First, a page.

One month ago, I was in the hospital. The same hospital where my baby girls were born four years earlier.
One month ago, I was holding our newborn son. The same baby I pleaded to God to keep safe as I spent day after day, week after week, in the hospital with preeclampsia.
By the time I left the hospital for good, my world had been turned upside down. We had a premature baby in the back seat. We had spent the anniversaries of our daughters’ deaths in grief’s ground zero. We had left our lives uprooted, torn away from home and work without warning.
I couldn’t make sense of how birth and death had broken me open all over again. It felt like too much to process, on top of a scary delivery and a slow recovery that left my heart literally sick.
But even then, I had no idea what was coming next. None of us did.
. . .
What seems like a lifetime ago, I had made myself a small, quiet promise. This last maternity leave would be a gift to myself.
I would soak up the sweet small baby like never before. I would cocoon us away from emails and agendas and deadlines. We would fall in love without interruption.
Instead I am homeschooling three kids upset at the disappearance of their friends, school, activities, and normal life. Instead I am watching my husband work in the home office that used to be mine.
Now we are sheltering in place. Now we are social distancing. New language for our new normal. Surreal headlines consumed without second thought.
Now I am never alone – not with my thoughts, not with the new baby – and yet I am desperately alone. It is ironic isolation we share now, separated from family and friends, church and community, work and school and neighbors and life as we knew it.
Everything has changed.
. . .
One night I could not sleep. (Many of us feel this now, awful anxious nights.)
I scrolled and scrolled as the baby nursed and nursed, and finally I said: enough. Enough.
I tried to pray but couldn’t. So I opened my phone, took a deep breath, and typed out the words that had been circling in my head.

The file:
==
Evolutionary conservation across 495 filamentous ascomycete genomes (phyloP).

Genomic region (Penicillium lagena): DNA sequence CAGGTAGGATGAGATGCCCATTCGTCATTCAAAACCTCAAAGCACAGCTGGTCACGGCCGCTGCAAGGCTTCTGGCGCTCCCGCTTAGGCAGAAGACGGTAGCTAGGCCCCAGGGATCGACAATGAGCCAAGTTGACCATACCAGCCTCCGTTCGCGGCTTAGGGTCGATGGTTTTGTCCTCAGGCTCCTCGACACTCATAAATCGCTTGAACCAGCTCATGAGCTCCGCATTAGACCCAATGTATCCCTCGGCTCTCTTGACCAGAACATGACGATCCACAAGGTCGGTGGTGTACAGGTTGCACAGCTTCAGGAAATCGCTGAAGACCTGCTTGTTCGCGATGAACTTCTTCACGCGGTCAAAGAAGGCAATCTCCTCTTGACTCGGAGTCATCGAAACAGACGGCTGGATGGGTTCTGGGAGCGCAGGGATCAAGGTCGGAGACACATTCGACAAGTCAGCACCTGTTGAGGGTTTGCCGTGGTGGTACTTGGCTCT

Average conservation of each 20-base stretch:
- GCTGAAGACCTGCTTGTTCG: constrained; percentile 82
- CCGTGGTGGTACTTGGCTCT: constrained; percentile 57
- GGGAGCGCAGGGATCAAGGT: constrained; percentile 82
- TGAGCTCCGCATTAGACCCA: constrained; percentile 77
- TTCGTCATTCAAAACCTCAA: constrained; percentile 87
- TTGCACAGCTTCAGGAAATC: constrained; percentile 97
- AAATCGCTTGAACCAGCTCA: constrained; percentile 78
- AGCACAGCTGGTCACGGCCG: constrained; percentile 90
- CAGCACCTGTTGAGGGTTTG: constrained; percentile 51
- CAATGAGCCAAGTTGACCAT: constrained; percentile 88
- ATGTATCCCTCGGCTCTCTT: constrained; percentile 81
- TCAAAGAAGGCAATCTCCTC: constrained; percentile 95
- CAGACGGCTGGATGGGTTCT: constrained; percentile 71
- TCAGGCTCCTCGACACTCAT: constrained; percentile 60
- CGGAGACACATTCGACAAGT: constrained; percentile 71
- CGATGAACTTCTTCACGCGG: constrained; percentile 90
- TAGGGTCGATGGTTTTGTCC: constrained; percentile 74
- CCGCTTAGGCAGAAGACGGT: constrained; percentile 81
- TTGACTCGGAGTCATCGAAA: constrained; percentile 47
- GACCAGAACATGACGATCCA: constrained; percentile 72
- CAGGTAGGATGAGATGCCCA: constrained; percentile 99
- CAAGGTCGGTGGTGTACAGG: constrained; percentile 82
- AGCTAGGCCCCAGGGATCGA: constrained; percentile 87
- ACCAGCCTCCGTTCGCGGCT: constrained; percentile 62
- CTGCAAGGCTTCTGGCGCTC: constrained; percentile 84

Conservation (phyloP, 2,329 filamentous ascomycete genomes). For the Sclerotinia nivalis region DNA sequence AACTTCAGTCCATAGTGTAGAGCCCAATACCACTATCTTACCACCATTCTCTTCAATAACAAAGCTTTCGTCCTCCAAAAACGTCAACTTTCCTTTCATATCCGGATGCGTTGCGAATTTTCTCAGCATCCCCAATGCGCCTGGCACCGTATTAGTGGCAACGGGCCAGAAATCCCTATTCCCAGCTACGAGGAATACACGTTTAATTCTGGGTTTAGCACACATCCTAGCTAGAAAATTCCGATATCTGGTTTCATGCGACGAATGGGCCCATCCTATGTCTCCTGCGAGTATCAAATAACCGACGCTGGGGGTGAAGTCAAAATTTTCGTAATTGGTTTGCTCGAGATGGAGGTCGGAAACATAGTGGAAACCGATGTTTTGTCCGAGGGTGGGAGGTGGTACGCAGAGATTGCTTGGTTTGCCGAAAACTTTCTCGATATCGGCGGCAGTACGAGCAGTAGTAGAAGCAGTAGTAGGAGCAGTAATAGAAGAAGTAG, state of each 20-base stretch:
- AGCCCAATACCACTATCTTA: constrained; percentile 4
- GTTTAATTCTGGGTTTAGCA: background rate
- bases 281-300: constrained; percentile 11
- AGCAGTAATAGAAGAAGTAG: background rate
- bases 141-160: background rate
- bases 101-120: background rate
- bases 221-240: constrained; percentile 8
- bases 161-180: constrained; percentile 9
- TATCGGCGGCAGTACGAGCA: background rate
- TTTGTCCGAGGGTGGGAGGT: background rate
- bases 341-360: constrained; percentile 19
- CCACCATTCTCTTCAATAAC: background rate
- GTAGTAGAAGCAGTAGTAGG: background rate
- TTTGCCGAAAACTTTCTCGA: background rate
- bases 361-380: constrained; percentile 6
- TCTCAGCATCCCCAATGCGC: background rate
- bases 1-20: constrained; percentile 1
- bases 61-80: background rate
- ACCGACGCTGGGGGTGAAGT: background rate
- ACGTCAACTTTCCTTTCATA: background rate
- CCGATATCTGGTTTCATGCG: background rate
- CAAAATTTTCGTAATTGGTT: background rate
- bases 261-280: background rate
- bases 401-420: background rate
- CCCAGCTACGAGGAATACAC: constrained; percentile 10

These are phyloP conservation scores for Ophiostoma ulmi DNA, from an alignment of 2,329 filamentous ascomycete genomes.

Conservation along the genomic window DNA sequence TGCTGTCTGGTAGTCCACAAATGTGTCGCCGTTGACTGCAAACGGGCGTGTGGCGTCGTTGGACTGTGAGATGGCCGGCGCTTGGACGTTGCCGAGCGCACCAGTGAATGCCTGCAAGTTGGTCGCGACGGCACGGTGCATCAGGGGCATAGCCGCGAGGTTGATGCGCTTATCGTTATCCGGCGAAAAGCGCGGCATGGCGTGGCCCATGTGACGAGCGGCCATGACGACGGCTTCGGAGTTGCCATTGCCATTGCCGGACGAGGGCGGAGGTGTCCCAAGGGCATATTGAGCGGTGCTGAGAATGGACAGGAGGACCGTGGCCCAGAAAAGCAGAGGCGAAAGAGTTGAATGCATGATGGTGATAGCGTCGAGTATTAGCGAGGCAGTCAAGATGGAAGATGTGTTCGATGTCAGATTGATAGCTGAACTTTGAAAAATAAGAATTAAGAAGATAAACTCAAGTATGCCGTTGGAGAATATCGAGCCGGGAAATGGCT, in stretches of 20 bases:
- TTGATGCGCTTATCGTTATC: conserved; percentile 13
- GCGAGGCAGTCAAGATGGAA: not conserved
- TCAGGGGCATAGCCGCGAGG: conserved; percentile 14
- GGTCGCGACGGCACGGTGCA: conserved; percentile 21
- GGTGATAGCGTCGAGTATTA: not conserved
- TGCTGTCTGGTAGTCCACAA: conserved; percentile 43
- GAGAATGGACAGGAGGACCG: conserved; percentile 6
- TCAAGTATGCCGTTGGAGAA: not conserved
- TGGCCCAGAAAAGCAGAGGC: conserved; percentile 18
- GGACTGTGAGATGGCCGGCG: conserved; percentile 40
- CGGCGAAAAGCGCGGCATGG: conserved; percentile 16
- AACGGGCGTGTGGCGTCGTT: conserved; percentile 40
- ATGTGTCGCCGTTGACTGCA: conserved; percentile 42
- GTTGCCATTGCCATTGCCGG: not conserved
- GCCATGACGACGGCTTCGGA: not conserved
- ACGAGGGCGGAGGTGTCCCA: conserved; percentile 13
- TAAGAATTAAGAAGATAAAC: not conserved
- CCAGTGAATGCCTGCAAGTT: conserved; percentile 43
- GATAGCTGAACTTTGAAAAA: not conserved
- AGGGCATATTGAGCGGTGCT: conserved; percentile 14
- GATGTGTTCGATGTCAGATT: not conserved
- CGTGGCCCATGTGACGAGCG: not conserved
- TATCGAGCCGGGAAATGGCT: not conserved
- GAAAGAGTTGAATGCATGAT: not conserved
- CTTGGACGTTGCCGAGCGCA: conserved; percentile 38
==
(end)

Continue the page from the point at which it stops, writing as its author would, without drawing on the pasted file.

A poem that arrived unbidden.
The next morning I decided to share it. Maybe I wasn’t the only one who needed the words, who was craving the old world, who wanted to hope that good would come back and we might be able to welcome it with deeper gratitude.
No. I wasn’t the only one.
By mid-morning I noticed that it was circling faster than normal. By evening the stats were wildly higher. Thousands. Then millions.
But I barely noticed – between the baby wailing to be nursed, the big kids clamoring for my attention, the house mess piling up, another dinner needing to be made, another day’s lessons needing to be planned. So much for that maternity leave.
Meanwhile the words spread like wildfire. (I hate to call them viral.)
What came next was surreal. First the schools shut down, then our workplaces, then the whole state. Meanwhile friends were sending me texts riddled with exclamation marks: politicians and celebrities sharing the poem, pastors and atheists and brands and universities and doctors and editors and the president’s daughter.
For days I tried to keep up with the comments, the emails, the copycats, the requests to turn the words into music, paintings, videos. Finally I had to let it all go.
This is no time for self or ego or ambition. This is the time for the common good. What happens to those words now is out of my control.
As was my son’s birth.
As was the past month of crisis and chaos.
As will be whatever our collective future holds.
. . .
I have no idea what comes next. None of us do.
This is our deep desperation.
All I want is for my family to be healthy, my friends to be ok, my baby to be safe. All I want is for those on the margins to be cared for, the health care workers to be protected, the government leaders in charge to act like it.
All I want is everything. All I can do is next to nothing.
But these are the small rhythms that will save us. Make dinner. Fold laundry. Call friends. Take walks. Answer emails. Wash dishes. Teach the kids. Feed the baby.
This is the reason the poem struck a chord around the world. Because we long for the everyday goods we didn’t know we loved until they were gone. Because we hope the world can be changed for the better, despite daily evidence to the contrary.
. . .
One more thing I want to tell you. The baby’s name is Isaiah.
As is our practice, we picked his name months ago and kept it secret. (Much to our older kids’ chagrin, though we did let them pick his middle name.)
We knew his name would be prophetic, but we never expected it to be prescient. Now the words of his namesake resonate like never before:
Behold, I am doing something new.
Do not fear, for I am with you.
I will make a way in the wilderness.
This strange new world is the only one he will know. He is a child of After, born in the time of pandemic.
Will he come to know all the things of Before that I wished for in these words? Or will some be known to him only in stories of long-ago?
None of us know. But none of us are alone in unknowing.
May this worst bring us to better, indeed.